Minnesota Gets Grumpy Over Departure Figures

The 6/11/2013 edition of MinnPost.com published a letter by Minnesota Orchestra Association (MOA) Director of Human Resources, Esther Saarela, where the author takes issue with the notion of artistic brain drain within the organization. Officially, Saarela is responding to a letter from the previous day written by an audience association leader that cites data provided by the Musicians of the Minnesota Orchestra (MMO); consequently, Saarela’s letter is actually serving as a fascinating little proxy war by openly challenging the MMO’s figures.

ADAPTISTRATION-GUY-092According to Saarela, only two musicians have resigned and five have requested leaves of absence since the lockout was initiated in October, 2012. Saarela also claims that eleven of the musicians the MMO classifies as ghosts (“musicians lost to the lockout”) left before the onset of the lockout; the inference here is that they shouldn’t be included in the tally of departed musicians.

Fighting Fire With Fire

Saarela’s letter suggests that discussions about the impact of musician retention should be limited to quantifiable data.

It’s regretful to lose any talented musician, and debating the impact of difficult contract negotiations on musician departures is fair. But that debate is best accomplished with facts rather than exaggerations or distortions.

Perhaps unsurprisingly, it might be difficult to find many voices opposed to the notion of using quantifiable data as the basis for reliable analysis; having said that, Saarela’s letter utlizies the very same disingenuous approach she calls out.

Fighting Fire With Water

In order to conduct an accurate analysis of the lockout’s impact on musician retention, you need information from the individuals in question.

The best way to obtain this information from musician employees who have already left or requested leave is via exit interview.

For example, we simply don’t know why all eleven musicians Saarela referenced decided to leave during the 2011/12 season. It could have everything to do with reasons that eventually led to the lockout or it could be due to entirely unrelated reasons.

Sadly, the orchestra field has never embraced the routine practice of implementing a thorough exit interview process (a process that typically falls under the auspices of human resources) and according to my sources inside the MOA administration, that orchestra is no exception.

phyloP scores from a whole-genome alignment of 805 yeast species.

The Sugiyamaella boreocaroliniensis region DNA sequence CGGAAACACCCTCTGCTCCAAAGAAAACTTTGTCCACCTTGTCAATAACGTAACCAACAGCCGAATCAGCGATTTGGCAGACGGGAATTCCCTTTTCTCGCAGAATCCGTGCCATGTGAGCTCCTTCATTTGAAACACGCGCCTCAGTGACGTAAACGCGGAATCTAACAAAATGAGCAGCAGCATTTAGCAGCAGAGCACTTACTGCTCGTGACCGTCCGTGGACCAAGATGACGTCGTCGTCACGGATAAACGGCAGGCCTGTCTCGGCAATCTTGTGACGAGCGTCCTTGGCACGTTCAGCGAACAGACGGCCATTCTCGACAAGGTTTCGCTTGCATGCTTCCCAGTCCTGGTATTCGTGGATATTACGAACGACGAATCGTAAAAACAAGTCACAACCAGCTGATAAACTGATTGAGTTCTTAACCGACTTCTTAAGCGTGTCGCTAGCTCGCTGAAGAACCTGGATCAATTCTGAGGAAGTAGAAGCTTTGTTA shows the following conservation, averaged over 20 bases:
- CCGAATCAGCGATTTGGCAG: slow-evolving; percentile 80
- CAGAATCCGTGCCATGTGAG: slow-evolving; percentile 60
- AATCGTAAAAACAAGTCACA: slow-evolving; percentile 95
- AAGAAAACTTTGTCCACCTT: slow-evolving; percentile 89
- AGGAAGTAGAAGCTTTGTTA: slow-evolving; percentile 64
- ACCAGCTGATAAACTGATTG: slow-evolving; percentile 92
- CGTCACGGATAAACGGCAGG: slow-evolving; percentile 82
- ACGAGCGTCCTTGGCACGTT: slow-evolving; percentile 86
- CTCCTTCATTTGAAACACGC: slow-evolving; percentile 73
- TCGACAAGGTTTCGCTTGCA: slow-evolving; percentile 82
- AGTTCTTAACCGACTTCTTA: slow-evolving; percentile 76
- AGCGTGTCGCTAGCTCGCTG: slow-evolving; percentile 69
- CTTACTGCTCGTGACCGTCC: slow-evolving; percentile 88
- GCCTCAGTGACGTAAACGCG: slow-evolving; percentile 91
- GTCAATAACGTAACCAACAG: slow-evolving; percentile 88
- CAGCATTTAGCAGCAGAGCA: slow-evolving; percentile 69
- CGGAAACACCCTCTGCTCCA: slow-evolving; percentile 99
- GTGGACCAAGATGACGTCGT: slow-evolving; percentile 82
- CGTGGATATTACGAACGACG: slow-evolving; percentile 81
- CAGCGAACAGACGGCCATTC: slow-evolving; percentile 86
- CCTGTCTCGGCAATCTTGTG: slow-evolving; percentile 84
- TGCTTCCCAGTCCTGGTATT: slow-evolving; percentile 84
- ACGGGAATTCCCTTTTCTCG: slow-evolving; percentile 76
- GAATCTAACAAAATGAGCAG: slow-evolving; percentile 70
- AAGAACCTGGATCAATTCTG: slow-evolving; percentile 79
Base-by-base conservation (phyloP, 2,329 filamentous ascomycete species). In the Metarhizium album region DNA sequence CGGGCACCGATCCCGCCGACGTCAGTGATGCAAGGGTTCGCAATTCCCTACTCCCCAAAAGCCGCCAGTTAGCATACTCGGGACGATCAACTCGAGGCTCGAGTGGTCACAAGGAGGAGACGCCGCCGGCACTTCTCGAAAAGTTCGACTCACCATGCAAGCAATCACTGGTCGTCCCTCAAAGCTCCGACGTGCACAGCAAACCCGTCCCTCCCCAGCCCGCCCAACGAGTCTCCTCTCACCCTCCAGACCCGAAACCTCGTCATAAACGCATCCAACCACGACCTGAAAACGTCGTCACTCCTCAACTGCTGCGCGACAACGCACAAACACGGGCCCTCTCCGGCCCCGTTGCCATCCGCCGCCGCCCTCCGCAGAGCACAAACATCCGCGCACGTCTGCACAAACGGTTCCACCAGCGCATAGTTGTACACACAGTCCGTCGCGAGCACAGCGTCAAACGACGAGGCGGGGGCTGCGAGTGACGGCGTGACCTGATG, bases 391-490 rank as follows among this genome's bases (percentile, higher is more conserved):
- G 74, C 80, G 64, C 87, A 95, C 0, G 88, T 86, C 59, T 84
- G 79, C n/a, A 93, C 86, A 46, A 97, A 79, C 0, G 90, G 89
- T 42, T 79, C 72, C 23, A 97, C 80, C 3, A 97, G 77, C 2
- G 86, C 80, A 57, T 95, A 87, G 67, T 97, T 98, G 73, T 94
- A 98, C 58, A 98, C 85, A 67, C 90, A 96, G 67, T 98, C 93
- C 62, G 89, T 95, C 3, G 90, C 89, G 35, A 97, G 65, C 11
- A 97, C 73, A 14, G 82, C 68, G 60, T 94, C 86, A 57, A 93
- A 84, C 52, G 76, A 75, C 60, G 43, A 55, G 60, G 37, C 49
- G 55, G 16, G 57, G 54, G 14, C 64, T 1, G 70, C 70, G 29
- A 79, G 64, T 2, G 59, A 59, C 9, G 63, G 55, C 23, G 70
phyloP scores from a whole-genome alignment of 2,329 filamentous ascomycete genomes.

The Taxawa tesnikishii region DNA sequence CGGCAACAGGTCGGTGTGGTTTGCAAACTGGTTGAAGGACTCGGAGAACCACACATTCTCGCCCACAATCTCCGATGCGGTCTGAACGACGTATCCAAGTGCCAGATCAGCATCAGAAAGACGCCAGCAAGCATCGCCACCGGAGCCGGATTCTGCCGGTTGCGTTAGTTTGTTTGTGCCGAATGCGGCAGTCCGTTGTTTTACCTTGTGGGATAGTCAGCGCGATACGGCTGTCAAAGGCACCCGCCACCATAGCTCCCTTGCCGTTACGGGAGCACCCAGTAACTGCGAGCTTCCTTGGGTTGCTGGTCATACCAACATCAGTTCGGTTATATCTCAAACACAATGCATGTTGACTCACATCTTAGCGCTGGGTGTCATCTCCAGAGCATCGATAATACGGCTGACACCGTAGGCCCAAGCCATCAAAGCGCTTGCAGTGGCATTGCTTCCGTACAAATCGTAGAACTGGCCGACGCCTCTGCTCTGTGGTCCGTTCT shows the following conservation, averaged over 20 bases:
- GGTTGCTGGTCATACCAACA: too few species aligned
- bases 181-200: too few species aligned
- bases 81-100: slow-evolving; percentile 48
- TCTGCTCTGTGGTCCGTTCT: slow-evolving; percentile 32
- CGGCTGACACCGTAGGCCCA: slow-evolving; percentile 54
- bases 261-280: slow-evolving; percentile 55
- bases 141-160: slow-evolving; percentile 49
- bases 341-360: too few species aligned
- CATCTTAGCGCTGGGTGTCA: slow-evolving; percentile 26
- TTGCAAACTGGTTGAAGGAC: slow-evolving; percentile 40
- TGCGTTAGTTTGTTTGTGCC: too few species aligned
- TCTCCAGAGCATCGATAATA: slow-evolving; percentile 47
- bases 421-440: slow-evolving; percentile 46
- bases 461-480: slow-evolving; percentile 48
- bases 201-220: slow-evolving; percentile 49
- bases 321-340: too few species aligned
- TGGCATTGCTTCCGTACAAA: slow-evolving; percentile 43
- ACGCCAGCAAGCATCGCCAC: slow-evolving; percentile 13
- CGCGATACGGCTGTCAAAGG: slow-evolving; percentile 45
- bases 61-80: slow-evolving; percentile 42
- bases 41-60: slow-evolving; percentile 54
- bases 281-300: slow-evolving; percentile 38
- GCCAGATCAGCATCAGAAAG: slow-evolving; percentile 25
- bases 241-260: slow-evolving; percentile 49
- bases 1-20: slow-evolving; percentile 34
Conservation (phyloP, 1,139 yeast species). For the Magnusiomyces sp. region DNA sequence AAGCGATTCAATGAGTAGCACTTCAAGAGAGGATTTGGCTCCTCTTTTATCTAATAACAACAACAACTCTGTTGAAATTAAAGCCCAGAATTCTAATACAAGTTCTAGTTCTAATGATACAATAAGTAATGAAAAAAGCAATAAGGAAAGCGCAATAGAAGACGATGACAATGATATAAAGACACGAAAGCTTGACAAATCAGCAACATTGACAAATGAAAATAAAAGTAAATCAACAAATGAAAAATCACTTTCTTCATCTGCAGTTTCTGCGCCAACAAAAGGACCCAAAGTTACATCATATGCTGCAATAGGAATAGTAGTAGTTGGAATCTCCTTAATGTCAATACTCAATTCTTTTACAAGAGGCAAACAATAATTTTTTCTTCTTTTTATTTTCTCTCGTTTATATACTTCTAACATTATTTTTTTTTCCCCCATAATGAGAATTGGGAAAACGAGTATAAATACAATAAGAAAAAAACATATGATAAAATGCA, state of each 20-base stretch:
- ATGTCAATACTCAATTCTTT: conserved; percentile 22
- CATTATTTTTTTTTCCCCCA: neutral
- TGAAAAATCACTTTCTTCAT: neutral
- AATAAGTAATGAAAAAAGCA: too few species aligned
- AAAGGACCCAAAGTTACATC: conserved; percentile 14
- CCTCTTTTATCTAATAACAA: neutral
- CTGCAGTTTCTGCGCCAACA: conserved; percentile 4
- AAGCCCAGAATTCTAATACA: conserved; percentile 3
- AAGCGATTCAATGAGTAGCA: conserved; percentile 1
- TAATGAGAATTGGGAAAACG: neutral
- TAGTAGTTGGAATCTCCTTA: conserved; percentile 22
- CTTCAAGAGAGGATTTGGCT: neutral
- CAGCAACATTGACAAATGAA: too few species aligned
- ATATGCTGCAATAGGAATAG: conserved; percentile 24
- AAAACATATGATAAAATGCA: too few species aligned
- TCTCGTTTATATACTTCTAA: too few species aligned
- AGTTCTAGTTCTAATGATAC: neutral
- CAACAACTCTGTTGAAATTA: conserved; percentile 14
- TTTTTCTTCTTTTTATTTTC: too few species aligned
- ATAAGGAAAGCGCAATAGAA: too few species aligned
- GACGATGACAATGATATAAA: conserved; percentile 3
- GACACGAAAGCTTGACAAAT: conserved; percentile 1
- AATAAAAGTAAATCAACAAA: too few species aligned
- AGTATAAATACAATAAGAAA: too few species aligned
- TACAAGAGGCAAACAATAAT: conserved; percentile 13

Consequently, the MOA has no reliable moral high ground when it comes to determining the current work environment’s impact on recent musician departures. Likewise, without any sort similarly reliable interview data, the MMO are in a similar position.

For now, it seems clear that there is a much higher than average numbers of musicians leaving the MOA but the related discussions are characterized more by spin than fact. Unless that changes, observers will have to be content with watching both sides hurl rocks at one another’s glass house.

About Drew McManus

"I hear that every time you show up to work with an orchestra, people get fired." Those were the first words out of an executive's mouth after her board chair introduced us. That executive is now a dear colleague and friend but the day that consulting contract began with her orchestra, she was convinced I was a hatchet-man brought in by the board to clean house.

I understand where the trepidation comes from as a great deal of my consulting and technology provider work for arts organizations involves due diligence, separating fact from fiction, interpreting spin, as well as performance review and oversight. So yes, sometimes that work results in one or two individuals "aggressively embracing career change" but far more often than not, it reinforces and clarifies exactly what works and why.

In short, it doesn't matter if you know where all the bodies are buried if you can't keep your own clients out of the ground, and I'm fortunate enough to say that for more than 15 years, I've done exactly that for groups of all budget size from Qatar to Kathmandu.

For fun, I write a daily blog about the orchestra business, provide a platform for arts insiders to speak their mind, keep track of what people in this business get paid, help write a satirical cartoon about orchestra life, hack the arts, and love a good coffee drink.

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20 thoughts on “Minnesota Gets Grumpy Over Departure Figures”

    • I don’t believe anyone has referenced musicians that decided to leave before the 2011/12 season, rather, musicians that decided to leave during that season and whether or not they should be included in any current analysis related to musician retention.

      In the end, the distinction is inconsequential because the only aspects that matter are those related to the sort of information derived from a properly designed and implemented exit interview policy. If a program like this existed, it would be able to track patterns that should ultimately impact strategic decision making.

      • I think in the cases of both MN Orchestra and the SPCO, there was already a strategy in place which would guarantee a large exodus of players to make room for a younger, cheaper orchestra. This was also a strategy with Crystal Sugar after their 18 month lock out. Their strategic decision making had already taken place.